N: How would you define or describe grief?


I: I believe that grief is a natural, magical healing practice that allows us to learn to coexist with our losses.


N: Where do you feel grief in your body? Does this show itself in your poetry?


I: My heart and my gut. Other people would probably be better than I would at knowing if that shows in my poetry, but I will say that I think my best work has been created in moments when I am physically overcome by some kind of emotion, usually ecstatic anger, which I believe stems from grief.


N: I found that when I was first experiencing the grief of my divorce, I would also encounter pockets of joy in caring for myself. What has been joyful for you, as of late?


I: Dancing! Grief has manifested for me in some strange and surprising ways. Twice now, I’ve found myself home alone just dying to dance as hard as I can, and in those moments I will blast music super loud and spend two hours or more just propelling myself around the room singing horribly at the top of my lungs. It feels slightly insane, but it’s what my body needs to do so I do it.


I also took myself on what I referred to as a “romantic weekend getaway” recently, which was a trip to Santa Fe by myself where I wandered around the city alone for days, visiting galleries, reading books, eating good food, and meeting new people. While I was there, I attended an event put on by Spiderweb Salon, an artist collective based in Denton, Texas. They put on such a life-affirming show, without skirting away from serious issues of various forms of loss and trauma, that I found myself crying in the audience. That might not sound joyful, but sometimes we cry because we find our people, and I can’t imagine anything more joyful than that.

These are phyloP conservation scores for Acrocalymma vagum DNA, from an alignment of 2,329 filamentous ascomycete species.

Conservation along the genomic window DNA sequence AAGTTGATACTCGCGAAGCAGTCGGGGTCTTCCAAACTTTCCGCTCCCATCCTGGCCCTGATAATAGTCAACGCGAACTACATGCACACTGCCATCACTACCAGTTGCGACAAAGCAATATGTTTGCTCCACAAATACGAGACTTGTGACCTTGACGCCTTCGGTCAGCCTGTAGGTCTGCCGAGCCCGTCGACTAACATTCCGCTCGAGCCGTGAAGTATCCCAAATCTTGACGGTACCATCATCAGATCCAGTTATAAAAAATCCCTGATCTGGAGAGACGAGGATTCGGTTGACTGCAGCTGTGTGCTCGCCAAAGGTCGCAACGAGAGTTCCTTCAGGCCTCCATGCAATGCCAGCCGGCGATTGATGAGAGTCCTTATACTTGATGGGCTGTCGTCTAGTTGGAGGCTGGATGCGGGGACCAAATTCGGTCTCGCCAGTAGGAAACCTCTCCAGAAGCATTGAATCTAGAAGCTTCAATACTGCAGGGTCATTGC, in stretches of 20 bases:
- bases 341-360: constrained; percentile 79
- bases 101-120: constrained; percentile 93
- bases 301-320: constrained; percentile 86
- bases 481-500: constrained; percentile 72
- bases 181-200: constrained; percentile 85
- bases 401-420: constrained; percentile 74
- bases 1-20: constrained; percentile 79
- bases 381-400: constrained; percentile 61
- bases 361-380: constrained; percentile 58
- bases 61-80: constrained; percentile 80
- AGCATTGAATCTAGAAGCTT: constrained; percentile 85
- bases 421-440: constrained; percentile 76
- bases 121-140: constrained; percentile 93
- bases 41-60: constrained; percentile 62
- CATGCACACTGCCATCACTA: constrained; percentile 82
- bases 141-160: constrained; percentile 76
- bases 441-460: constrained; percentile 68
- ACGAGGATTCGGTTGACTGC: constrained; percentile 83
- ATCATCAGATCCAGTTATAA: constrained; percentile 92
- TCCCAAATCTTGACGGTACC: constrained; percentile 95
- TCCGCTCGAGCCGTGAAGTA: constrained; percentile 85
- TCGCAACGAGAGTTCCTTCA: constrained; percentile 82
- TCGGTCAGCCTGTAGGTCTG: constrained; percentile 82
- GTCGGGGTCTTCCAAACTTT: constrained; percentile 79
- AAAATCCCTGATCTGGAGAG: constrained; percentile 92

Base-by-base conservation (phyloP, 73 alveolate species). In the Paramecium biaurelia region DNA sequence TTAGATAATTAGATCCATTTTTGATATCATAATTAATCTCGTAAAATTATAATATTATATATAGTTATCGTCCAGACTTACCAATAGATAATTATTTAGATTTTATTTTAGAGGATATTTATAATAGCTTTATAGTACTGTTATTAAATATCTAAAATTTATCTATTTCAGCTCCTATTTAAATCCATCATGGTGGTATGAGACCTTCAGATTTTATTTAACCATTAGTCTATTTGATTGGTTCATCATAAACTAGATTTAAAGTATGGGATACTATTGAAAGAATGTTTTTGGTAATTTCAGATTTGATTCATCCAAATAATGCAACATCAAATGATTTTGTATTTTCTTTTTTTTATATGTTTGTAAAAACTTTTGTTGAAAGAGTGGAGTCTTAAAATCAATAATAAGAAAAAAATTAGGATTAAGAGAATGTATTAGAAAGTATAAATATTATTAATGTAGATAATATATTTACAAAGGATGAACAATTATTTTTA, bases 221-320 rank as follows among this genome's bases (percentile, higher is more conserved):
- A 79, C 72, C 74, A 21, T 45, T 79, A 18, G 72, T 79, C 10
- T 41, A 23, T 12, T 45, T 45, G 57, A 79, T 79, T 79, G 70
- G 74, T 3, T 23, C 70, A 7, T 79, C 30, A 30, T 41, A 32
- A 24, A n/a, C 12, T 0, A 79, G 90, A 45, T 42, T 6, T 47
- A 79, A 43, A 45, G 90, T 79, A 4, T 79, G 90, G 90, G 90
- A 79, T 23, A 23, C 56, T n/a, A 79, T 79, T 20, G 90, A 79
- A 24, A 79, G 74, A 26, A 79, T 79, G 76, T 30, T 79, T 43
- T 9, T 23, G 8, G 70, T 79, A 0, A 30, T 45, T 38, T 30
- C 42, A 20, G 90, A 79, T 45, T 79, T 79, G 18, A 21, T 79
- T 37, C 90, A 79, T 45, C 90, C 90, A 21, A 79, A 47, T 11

N: Is there anything else you’d like to touch on or talk about?


I: I’d like to advise readers to trust in their own processes (of creation and of grief). Don’t feel pressured by what other people think you should do with your art. Your own intuition will guide you wonderfully; that’s what it’s there for!


Isobel O’Hare is a poet and essayist who has dual Irish and American citizenship. She is the author of the chapbooks Wild Materials (Zoo Cake Press, 2015), The Garden Inside Her (Ladybox Books, 2016), and Heartbreak Machinery(forthcoming from dancing girl press in 2018). Her collection of erasures of celebrity sexual assault apologies, all this can be yours, is now available from University of Hell Press.
Two of O’Hare’s poems appeared in the anthology A Shadow Map, published in 2017 by Civil Coping Mechanisms Press. A collaboration with the poet Sarah Lyn Rogers appears in They Said: A Multi-Genre Anthology of Contemporary Collaborative Writingnow available for preorder from Black Lawrence Press.

Nichole Goff is a writer, teacher, and dancer based out of Tucson, AZ. She is a former editor at Action Books, and the Editor in Chief of SPF Lit Mag. She graduated from the University of Notre Dame in 2016 with her MFA in Creative Writing. You can find her most recent poetry in Dream Pop Issue 1. Her chapbook Aluminum Necropolis was published by horse less press in 2016.